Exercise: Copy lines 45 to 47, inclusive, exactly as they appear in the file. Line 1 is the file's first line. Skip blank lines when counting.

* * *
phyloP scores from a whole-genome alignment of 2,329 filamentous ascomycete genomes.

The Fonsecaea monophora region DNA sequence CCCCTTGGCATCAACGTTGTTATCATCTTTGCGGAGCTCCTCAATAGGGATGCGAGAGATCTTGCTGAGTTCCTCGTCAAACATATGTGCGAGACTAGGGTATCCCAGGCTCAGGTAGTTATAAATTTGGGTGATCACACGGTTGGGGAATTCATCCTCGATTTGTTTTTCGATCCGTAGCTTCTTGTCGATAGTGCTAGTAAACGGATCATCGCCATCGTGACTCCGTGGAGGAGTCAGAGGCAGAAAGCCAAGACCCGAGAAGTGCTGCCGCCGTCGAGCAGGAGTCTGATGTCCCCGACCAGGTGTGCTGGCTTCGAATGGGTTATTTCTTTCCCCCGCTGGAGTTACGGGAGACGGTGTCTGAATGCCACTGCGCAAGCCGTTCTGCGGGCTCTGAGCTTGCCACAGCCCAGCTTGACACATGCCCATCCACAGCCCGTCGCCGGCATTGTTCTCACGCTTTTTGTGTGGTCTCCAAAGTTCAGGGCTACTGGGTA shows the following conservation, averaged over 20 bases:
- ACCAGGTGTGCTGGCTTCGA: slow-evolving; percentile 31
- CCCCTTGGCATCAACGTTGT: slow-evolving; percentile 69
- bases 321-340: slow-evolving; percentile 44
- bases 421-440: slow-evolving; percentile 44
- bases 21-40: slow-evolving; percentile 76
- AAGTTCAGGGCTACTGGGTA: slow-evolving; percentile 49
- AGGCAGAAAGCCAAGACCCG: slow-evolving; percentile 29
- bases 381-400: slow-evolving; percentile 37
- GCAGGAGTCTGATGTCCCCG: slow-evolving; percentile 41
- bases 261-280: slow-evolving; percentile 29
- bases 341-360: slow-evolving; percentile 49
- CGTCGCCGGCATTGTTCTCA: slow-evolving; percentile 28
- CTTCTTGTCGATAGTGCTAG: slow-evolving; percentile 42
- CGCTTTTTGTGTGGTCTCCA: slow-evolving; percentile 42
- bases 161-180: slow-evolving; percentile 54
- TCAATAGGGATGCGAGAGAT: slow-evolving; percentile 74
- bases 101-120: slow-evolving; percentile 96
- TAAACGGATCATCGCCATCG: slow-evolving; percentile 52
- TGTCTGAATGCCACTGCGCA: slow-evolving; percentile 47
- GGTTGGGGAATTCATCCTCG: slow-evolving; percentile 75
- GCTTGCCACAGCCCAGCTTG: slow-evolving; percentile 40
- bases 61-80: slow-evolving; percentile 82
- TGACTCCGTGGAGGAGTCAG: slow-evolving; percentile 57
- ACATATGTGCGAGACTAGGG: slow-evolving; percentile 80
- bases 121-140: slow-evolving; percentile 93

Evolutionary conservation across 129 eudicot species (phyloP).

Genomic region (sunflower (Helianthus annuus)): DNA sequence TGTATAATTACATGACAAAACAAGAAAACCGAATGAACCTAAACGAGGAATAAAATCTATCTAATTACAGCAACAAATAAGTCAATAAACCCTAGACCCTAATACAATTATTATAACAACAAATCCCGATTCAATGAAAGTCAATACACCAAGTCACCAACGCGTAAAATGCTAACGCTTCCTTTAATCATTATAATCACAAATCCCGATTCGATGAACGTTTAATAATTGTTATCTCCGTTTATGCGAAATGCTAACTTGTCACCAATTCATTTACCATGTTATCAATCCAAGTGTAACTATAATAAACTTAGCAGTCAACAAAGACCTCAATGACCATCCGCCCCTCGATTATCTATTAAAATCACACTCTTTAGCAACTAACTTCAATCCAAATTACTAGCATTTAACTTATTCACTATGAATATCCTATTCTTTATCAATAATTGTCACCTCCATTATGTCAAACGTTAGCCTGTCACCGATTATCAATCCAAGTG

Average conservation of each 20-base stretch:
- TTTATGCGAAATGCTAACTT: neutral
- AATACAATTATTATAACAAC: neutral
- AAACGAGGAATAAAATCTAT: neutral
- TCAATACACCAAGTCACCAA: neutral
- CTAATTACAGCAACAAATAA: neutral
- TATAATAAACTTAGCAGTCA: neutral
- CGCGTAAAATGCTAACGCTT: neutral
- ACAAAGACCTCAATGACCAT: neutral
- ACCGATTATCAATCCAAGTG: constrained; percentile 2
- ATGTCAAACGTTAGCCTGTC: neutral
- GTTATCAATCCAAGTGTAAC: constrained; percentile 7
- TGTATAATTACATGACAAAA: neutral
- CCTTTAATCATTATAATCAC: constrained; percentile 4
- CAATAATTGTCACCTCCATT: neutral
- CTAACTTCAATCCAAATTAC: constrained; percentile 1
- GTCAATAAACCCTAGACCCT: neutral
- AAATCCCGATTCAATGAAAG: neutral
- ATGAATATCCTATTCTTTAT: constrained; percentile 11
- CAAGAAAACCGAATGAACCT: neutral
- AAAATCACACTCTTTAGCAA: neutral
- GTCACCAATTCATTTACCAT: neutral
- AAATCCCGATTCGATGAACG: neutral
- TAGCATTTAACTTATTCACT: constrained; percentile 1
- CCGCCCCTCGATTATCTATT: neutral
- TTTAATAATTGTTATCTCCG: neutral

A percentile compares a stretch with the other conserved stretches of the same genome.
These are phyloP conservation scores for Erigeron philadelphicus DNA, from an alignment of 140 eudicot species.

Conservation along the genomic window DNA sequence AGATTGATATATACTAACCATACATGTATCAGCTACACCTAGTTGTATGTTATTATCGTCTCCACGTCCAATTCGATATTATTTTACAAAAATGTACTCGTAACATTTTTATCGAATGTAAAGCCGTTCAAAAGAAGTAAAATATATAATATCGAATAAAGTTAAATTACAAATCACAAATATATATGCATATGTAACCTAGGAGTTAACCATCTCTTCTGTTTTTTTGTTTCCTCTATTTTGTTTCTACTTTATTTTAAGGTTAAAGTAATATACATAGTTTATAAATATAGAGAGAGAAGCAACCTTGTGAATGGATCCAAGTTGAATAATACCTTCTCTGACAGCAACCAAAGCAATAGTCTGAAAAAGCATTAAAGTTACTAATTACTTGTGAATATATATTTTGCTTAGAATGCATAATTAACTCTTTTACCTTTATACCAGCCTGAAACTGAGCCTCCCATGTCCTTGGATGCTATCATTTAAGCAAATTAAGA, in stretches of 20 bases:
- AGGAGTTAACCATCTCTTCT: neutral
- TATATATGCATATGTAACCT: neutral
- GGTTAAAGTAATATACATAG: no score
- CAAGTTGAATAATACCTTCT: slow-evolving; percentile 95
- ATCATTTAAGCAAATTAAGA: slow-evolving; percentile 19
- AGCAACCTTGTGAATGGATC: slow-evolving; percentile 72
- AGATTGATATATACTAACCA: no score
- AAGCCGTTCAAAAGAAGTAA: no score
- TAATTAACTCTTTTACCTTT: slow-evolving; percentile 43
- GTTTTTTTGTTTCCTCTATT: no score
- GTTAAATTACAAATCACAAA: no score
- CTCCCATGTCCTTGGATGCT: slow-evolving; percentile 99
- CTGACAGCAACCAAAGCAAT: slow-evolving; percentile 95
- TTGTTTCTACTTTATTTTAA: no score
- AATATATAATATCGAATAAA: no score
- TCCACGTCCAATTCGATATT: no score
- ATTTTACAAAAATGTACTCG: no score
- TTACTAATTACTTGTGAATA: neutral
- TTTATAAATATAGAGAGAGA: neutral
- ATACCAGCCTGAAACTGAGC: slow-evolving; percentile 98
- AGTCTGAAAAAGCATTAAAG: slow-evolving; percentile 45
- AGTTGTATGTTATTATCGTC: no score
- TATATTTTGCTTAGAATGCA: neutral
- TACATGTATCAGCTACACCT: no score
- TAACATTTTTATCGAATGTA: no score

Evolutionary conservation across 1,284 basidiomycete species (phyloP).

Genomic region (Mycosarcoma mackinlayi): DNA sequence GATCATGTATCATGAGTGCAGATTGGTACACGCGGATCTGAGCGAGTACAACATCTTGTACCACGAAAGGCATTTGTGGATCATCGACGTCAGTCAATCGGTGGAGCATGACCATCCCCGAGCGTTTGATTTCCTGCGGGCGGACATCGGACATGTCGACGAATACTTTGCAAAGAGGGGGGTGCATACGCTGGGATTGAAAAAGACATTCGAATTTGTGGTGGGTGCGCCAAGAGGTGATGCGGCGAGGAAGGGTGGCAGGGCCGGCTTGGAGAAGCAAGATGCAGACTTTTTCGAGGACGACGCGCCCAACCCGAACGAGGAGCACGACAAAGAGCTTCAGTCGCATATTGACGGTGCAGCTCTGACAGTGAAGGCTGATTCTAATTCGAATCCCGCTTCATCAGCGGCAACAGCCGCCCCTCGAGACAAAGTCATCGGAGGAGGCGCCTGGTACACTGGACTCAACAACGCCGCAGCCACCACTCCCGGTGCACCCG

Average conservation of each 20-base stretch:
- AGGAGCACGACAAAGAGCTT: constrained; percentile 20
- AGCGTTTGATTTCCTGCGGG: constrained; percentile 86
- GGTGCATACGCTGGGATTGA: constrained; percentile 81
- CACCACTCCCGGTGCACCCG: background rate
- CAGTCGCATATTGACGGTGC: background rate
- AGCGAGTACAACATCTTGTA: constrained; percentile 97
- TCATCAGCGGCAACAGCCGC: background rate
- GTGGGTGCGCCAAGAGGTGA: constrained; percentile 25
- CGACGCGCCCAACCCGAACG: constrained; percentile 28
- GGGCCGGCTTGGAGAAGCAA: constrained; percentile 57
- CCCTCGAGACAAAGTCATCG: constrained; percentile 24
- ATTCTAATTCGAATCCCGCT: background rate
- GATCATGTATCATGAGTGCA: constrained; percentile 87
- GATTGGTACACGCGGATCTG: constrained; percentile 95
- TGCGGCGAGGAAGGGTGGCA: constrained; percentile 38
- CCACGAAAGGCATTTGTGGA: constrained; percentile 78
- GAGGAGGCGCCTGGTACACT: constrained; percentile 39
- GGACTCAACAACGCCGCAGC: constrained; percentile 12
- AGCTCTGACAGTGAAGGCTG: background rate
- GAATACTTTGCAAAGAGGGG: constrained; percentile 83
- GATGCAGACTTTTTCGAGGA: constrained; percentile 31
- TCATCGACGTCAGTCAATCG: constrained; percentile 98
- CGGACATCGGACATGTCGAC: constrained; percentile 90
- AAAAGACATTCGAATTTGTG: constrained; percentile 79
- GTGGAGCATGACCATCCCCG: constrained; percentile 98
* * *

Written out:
- CTAACTTCAATCCAAATTAC: constrained; percentile 1
- GTCAATAAACCCTAGACCCT: neutral
- AAATCCCGATTCAATGAAAG: neutral